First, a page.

As­sa­nis in­au­gu­rated as Uni­ver­sity of Delaware pres­i­dent


Spe­cial from the Ne­wark Post

— Although al­ready well into his first se­mes­ter at the Uni­ver­sity of Delaware, Den­nis As­sa­nis was of­fi­cially sworn in Wed­nes­day as the school’s 28th pres­i­dent dur­ing a cer­e­mony in the Thomp­son The­atre of the Roselle Cen­ter for the Arts.

As­sa­nis, a for­mer provost and se­nior vice pres­i­dent of aca­demic af­fairs at Stony Brook Uni­ver­sity on Long Is­land, was cho­sen by UD’s Board of Trus­tees last year to lead the uni­ver­sity. He took of­fice in July, re­plac­ing Nancy Tar­gett, who was dean of UD’s Col­lege of Earth, Ocean, and En­vi­ron­ment and served a short stint as act­ing pres­i­dent af­ter Pa­trick Harker stepped down.

Dur­ing Wed­nes­day’s cer­e­mony, Mary Sue Cole­man, pres­i­dent of the As­so­ci­a­tion of Amer­i­can Univer­si­ties, com­mended the Board of Trus­tees for hir­ing As­sa­nis, who she called a re­mark­able scholar, ad­mired en­gi­neer and an ac­com­plished leader.

“To­day, more than ever, the great Amer­i­can in­sti­tu­tion we know as the pub­lic uni­ver­sity de­mands strong, ef­fec­tive lead­ers like Den­nis As­sa­nis, com­mit­ted to diver­sity, tol­er­ance and deep pub­lic ser­vice,” she said.

Cole­man be­lieves diver­sity is the foun­da­tion of aca­demic ex­cel­lence and that univer­si­ties have a spe­cial re­spon­si­bil­ity to em­brace stu­dents and fac­ulty of all back­grounds,


be­liefs and ex­pe­ri­ences.

“This is why Den­nis As­sa­nis is an ex­cep­tional choice to lead this uni­ver­sity at this time,” she said. “This is not easy work, but that will not dis­cour­age him. It will mo­ti­vate him, and he will mo­ti­vate you.”

Born in Greece, As­sa­nis stud­ied ma­rine en­gi­neer­ing at New­cas­tle Uni­ver­sity in Eng­land be­fore com­ing to the United States to at­tend Mas­sachusetts In­sti­tute of Tech­nol­ogy, where he earned de­grees in man­age­ment, naval ar­chi­tec­ture and ma­rine en­gi­neer­ing, me­chan­i­cal en­gi­neer­ing and power and propul­sion.

As­sa­nis started his aca­demic ca­reer as a pro­fes­sor at the Uni­ver­sity of Illinois at Ur­bana-Cham­paign and then spent 17 years at the Uni­ver­sity of Michigan as an en­gi­neer­ing pro­fes­sor, di­rec­tor of the Michigan Me­mo­rial Phoenix En­ergy In­sti­tute, found­ing di­rec­tor of the U.S.-China Clean En­ergy Re­search Cen­ter for Clean Ve­hi­cles and di­rec­tor of the Wal­ter E. Lay Au­to­mo­tive Lab­o­ra­tory.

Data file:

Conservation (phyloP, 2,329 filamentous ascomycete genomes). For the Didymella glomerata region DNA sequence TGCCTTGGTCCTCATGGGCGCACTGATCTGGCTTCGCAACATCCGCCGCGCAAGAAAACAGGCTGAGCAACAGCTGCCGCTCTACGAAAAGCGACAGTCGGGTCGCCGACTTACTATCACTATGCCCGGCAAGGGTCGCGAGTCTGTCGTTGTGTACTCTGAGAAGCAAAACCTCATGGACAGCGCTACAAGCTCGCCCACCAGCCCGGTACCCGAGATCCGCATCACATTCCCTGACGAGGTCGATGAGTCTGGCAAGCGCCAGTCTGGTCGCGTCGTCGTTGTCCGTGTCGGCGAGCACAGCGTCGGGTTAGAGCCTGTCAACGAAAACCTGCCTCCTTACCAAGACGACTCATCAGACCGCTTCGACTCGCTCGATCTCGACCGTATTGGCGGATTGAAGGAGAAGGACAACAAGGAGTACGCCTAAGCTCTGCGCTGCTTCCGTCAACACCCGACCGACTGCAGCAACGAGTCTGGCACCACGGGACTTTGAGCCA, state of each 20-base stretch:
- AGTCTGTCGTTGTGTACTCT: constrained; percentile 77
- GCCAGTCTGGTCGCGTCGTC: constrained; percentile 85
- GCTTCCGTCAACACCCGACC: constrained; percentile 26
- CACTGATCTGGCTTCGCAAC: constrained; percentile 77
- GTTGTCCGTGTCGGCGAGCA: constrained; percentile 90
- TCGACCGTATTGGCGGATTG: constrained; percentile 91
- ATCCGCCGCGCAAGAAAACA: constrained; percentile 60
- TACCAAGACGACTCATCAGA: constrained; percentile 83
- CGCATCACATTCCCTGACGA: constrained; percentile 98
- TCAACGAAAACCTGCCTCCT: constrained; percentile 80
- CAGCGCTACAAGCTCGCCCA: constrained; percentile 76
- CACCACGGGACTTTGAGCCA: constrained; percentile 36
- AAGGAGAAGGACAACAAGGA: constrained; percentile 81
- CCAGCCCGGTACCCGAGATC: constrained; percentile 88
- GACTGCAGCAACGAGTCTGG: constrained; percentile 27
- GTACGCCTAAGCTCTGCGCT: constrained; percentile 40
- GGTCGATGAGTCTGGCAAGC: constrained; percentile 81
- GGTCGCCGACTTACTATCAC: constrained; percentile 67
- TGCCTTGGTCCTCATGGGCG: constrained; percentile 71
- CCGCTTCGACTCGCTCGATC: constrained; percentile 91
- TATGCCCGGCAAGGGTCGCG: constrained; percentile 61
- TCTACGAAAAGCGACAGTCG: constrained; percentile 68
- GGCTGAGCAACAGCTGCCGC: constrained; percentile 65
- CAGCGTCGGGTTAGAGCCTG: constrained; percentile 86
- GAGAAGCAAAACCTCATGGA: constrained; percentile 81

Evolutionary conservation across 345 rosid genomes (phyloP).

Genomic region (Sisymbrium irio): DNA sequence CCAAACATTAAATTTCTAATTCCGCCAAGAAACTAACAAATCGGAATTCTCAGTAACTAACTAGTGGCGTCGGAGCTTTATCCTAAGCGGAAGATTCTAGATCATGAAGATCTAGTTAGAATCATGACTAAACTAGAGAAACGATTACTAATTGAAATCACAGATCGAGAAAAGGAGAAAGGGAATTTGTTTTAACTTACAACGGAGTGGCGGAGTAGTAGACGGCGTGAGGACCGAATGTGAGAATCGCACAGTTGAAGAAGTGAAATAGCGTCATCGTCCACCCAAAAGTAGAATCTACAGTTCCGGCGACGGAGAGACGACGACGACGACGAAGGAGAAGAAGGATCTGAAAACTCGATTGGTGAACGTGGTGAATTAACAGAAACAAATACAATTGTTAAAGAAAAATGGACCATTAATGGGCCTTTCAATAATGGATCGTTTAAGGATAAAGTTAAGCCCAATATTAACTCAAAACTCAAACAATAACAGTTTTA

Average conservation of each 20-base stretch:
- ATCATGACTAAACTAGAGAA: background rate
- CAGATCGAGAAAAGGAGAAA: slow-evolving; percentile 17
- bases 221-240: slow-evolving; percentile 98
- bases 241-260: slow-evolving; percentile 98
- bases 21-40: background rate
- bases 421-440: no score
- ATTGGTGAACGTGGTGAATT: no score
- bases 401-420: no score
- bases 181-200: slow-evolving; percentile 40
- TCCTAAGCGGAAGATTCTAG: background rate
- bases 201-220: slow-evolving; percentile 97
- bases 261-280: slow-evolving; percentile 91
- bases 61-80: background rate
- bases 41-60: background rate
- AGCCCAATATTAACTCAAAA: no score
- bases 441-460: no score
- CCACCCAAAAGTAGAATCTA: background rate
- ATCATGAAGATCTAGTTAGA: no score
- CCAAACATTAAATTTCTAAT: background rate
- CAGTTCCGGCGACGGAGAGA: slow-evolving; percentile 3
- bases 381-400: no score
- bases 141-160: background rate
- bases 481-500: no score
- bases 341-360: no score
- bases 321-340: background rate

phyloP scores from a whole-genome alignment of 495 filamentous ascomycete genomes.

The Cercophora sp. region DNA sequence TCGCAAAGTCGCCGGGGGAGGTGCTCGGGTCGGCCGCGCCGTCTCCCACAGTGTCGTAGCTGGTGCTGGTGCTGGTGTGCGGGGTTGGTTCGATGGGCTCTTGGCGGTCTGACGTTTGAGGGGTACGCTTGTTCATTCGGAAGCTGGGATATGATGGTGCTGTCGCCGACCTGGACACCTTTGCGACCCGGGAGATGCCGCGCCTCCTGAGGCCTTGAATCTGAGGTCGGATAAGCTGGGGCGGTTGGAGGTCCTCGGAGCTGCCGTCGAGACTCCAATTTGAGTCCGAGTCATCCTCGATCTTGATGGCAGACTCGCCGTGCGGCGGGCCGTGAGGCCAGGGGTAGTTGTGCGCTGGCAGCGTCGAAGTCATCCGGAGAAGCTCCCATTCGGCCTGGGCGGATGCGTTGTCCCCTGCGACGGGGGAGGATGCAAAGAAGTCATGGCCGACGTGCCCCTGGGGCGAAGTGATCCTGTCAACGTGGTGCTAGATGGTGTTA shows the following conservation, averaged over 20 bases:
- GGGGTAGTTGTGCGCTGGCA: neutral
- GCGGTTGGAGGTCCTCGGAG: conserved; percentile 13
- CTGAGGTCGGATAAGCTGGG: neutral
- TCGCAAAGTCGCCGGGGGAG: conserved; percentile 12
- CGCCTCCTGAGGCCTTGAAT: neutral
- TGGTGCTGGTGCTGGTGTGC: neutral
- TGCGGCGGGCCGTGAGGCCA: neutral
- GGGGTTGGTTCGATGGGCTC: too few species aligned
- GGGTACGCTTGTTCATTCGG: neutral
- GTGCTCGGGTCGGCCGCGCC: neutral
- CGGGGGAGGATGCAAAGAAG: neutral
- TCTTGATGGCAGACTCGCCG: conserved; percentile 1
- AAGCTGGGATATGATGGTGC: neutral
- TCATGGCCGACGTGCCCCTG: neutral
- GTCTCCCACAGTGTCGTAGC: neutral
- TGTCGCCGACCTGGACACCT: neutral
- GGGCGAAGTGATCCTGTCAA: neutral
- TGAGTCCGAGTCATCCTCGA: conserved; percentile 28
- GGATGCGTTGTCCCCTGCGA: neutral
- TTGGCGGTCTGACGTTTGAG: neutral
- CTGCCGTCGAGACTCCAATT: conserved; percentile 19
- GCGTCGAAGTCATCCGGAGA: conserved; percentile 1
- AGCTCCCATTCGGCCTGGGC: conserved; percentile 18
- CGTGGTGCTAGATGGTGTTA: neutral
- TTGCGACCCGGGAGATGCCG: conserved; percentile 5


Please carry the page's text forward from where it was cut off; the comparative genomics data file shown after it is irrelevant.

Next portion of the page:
He was in­ducted as a mem­ber of the Na­tional Academy of En­gi­neers in 2008 for his sci­en­tific con­tri­bu­tions to im­prov­ing en­gine fuel econ­omy and re­duc­ing emis­sions and for pro­mot­ing au­to­mo­tive en­gi­neer­ing ed­u­ca­tion. As­sa­nis holds five patents and has directed more than $100 mil­lion in re­search grants and con­tracts.

Vice Pres­i­dent Joe Bi­den, who grad­u­ated from UD in 1965, also turned out Wed­nes­day to wel­come As­sa­nis into his new role.

“Mr. Pres­i­dent, it’s good to be home, and it is home,” he said.

Bi­den has never been shy about his Delaware pride, nor his love for the uni­ver­sity. He said Wed­nes­day that the school did more than just ed­u­cate him, it helped him make sense of the chaos that sur­rounded the time he grad­u­ated and pre­pared him to help lead the change that was tak­ing place across the coun­try. He said it was UD pro­fes­sor Paul Dolan who first en­cour­aged him to run for Delaware’s U.S. Se­nate seat at just 29 years old.

“[He] made me be­lieve I was wor­thy of do­ing it,” Bi­den said.

He praised As­sa­nis for his many de­grees from MIT, but joked that he didn’t go to Delaware.

“Wel­come to my alma mater,” Bi­den said. “We’re ex­pect­ing a whole lot from you, be­cause we know you’re ca­pa­ble of a whole lot more. I don’t think our uni­ver­sity could be in any bet­ter hands than yours.”

Fol­low­ing his of­fi­cial swear­ing in Wed­nes­day, As­sa­nis turned to the crowd gath­ered in the Thomp­son The­atre and asked “What’s next?”

“How do we take this rich legacy of dis­cov­ery, progress and peo­ple for­ward? How can we im­pact a new gen­er­a­tion? How can we en­sure that our uni­ver­sity not only en­dures, but thrives, for cen­turies to come?” he asked.

The new leader had a few ideas him­self and went on to lay out a list of goals for the uni­ver­sity, be­gin­ning with a com­mit­ment to re­cruit and keep a di­verse stu­dent body.

He said diver­sity and in­clu­sion are the core to UD’s in­sti­tu­tional char­ac­ter and mis­sion. He promised that in the com­ing years, the uni­ver­sity will strengthen its promi­nence in AfricanAmer­i­can ma­te­rial cul­ture stud­ies and pub­lic hu­man­i­ties, as well as en­hanc­ing its mul­ti­cul­tural cur­ricu­lum and “re­dou­bling” ef­forts to grow the in­ter­na­tional stu­dent body.

As­sa­nis said the uni­ver­sity will also be mak­ing a stronger in­vest­ment in grad­u­ate ed­u­ca­tion and has plans to dou­ble the size of the grad­u­ate stu­dent pop­u­la­tion in the next 10 years. He pledged to fur­ther de­velop the STAR Cam­pus, call­ing it the fu­ture “beat­ing heart of our state’s econ­omy,” and vowed to ex­pand op­por­tu­ni­ties for star­tups and re­search and de­vel­op­ment there.

“As pres­i­dent of the Uni­ver­sity of Delaware, I am com­mit­ted with my whole heart and soul to mak­ing our shared vi­sion a re­al­ity,” As­sa­nis said.


Uni­ver­sity of Delaware Pres­i­dent Den­nis As­sa­nis speaks Wed­nes­day at his for­mal in­au­gu­ra­tion.

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